The Gauteng department of social development on Monday said it was working with the police and the courts to have Baby M's father charged for his role in her rape.
"If both adults were present during or around the time the crime was committed, it is odd that only the mother was found to be criminally liable," said Gauteng social development MEC Nandi Mayathula-Khoza.
Mayathula-Khoza was briefing the media at the department's offices on Commissioner Street in Johannesburg.
According to a TimesLive report, Baby M's mother was sentenced to life imprisonment for protecting the man that raped her 2-month-old baby. The baby was so severely injured that she had to undergo reconstructive surgery.
Mayathula-Khoza said: "We are happy that the South African Police Service has agreed with us and began preparing a docket for prosecution. The police also have requested a fresh analysis of the semen as well as other circumstantial evidence that can lead to the arrest and successful prosecution of the father."
The department has approached the court to make representations about the role the father played in the injuries suffered by Baby M. Mayathula-Khoza said at the very least the same charges that the mother faced should be laid against the father.
She added the department was outraged that the rapist was still at large.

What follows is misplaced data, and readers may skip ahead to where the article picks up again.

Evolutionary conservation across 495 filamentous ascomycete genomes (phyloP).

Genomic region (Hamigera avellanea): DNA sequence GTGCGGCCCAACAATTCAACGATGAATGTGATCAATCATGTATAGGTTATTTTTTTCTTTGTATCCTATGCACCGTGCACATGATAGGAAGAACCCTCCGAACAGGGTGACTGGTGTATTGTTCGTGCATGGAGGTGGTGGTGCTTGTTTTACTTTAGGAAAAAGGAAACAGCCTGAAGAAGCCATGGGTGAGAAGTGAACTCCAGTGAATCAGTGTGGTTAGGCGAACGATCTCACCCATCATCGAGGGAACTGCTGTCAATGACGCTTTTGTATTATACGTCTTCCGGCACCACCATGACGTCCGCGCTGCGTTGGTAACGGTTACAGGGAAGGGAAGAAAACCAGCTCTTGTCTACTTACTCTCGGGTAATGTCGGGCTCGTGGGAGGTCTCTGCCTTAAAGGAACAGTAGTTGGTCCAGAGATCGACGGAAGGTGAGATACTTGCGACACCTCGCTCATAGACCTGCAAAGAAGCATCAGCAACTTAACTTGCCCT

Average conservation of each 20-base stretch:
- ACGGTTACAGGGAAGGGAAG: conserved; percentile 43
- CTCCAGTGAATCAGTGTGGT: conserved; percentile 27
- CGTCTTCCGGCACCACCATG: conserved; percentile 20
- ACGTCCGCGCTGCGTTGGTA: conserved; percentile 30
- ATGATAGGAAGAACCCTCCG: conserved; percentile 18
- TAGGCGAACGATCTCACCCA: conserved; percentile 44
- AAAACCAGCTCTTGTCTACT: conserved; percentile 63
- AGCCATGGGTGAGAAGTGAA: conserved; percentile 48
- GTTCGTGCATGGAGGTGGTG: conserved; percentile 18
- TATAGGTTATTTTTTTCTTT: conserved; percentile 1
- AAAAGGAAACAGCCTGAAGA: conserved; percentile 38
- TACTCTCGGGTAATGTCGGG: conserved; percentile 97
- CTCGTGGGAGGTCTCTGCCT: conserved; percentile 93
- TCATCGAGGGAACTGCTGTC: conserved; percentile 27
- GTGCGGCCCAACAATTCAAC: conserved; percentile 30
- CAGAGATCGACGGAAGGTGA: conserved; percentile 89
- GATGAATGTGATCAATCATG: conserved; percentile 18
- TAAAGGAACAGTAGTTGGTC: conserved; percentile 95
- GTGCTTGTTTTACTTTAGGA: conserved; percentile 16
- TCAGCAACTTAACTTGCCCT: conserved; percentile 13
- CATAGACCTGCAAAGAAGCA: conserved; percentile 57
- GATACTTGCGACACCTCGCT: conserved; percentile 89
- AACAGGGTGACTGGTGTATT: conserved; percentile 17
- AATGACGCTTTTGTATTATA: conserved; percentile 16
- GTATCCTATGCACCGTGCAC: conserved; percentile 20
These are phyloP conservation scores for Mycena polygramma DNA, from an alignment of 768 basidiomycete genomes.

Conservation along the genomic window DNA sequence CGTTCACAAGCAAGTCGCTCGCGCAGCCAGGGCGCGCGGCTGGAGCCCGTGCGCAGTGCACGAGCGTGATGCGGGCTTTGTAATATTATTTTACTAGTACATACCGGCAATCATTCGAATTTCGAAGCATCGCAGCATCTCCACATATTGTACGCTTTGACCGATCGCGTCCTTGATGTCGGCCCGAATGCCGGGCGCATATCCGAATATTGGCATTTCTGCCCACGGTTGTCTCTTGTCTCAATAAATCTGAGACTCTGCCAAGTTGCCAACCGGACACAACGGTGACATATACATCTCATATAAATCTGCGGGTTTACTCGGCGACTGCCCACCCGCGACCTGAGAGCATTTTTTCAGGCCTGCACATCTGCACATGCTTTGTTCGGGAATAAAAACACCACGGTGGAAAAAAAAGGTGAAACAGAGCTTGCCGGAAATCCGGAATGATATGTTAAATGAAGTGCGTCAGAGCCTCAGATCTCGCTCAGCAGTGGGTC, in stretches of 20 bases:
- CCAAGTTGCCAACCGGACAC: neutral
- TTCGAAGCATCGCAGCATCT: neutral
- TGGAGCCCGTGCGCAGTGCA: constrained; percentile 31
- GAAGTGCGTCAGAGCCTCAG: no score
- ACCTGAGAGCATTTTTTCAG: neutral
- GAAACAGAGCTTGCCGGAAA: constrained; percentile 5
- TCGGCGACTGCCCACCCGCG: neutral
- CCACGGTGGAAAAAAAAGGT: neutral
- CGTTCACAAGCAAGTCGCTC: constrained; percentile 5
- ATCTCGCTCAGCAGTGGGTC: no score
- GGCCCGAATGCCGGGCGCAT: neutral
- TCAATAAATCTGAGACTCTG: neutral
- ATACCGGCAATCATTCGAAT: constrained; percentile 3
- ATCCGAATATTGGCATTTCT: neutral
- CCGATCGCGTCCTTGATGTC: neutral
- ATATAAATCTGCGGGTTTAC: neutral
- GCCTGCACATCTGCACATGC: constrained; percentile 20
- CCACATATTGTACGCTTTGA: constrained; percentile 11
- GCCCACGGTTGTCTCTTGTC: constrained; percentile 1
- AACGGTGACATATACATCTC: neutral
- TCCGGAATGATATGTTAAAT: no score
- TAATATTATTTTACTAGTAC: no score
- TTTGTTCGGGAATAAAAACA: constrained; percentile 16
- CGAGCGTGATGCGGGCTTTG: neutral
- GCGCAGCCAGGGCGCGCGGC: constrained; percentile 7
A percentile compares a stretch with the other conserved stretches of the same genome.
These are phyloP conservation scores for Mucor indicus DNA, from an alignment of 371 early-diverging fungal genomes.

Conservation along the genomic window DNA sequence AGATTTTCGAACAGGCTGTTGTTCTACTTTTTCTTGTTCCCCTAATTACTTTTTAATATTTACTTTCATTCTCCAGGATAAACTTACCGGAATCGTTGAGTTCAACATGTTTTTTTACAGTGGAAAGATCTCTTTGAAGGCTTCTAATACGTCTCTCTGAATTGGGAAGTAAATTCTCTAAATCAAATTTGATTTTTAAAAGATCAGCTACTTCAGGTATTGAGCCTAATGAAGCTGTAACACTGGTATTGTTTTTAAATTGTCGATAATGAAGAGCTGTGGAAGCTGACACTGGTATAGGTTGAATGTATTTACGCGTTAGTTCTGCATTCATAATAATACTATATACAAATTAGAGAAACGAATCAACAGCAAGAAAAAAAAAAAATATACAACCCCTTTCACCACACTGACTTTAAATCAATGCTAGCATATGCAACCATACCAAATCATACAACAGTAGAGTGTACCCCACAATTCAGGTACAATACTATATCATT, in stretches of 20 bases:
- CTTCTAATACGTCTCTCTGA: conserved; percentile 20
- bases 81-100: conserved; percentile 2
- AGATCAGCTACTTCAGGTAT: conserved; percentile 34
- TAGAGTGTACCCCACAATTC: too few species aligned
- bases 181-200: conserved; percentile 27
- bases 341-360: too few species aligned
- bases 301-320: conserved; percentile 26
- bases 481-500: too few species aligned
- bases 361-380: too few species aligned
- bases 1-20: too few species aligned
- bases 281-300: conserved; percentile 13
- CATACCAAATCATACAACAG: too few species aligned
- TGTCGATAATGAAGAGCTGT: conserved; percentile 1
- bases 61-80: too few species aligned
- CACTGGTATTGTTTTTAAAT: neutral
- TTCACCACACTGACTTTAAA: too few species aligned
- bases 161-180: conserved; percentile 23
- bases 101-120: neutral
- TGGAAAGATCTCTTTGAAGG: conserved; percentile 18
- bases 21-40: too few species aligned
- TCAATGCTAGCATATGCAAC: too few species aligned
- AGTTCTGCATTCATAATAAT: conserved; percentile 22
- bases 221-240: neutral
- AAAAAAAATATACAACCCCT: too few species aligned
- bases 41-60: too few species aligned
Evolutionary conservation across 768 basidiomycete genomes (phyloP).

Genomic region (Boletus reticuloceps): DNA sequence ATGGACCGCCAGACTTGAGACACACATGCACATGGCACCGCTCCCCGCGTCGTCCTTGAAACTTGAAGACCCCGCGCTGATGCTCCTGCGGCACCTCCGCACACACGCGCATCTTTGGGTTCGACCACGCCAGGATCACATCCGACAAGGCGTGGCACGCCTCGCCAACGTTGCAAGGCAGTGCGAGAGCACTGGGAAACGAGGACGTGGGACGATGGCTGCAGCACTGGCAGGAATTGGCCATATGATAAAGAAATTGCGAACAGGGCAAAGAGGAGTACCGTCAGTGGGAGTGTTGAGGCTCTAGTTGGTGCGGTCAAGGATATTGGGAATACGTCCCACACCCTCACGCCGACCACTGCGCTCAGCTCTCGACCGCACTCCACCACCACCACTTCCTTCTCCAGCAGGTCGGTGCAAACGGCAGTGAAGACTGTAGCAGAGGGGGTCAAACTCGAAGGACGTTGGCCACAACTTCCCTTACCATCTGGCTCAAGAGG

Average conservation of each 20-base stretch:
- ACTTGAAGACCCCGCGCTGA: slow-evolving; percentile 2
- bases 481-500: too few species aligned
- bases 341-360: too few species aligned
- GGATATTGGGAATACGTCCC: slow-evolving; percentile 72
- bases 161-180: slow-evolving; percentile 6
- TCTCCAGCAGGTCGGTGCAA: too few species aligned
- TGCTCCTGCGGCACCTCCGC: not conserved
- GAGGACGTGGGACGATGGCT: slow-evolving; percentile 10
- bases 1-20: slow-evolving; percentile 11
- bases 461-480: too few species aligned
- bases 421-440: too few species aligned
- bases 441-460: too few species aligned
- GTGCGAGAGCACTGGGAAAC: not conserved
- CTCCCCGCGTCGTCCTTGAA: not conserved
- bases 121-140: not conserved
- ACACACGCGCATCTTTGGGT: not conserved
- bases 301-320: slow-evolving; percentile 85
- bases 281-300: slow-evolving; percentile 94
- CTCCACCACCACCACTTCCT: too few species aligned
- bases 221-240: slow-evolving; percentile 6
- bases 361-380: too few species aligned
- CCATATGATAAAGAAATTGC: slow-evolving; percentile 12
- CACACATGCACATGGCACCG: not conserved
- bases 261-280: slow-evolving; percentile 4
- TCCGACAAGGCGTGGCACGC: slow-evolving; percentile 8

"[W]e have since established that the child protocols were not followed when Baby M was removed from South Africa and released illegally to her aunt across the border."
Spike in femicide levels
She said the department, as the custodian of children in terms of section 7 of the Children's Act 38 of 2005, has taken up the fight for justice for the child.
"We have already ensured that Baby M is returned from across the border and she is now temporarily at a place of safety while her birth is registered and documented. This process will help us plan for her future, help us identify and locate members of her family, determine the reasons the family was separated or estranged as well as assess specific vulnerabilities and needs for protection."
She said the arms of the law needed to be stretched further.
"As the government, we are worried about crimes such as that against Baby M and their impact on our society in general. These acts, by a few cruel men like those who rape babies, stigmatise men in general."
The department said it was also concerned about the spike in the levels of femicide, the killing of women or girl children because of their gender.
"The conviction and 32-year prison sentence imposed on Sandile Mantsoe (for the murder of Karabo Mokoena) for femicide last week, so shortly after the conviction of Baby M's mother, brought into sharp focus the poor gender regulations in our society.
"These events place men as predominant perpetrators, and that, unfortunately, strengthens the belief that women and children are at greater risk of being murdered in familiar environments by men known to them."
The department has urged communities to report gender-based violence on the following 24-hour helplines: Human Trafficking Helpline 0800 222 777; Stop Women Abuse Helpline: 0800 150 150 and GBV Command Centre 0800 428 428.
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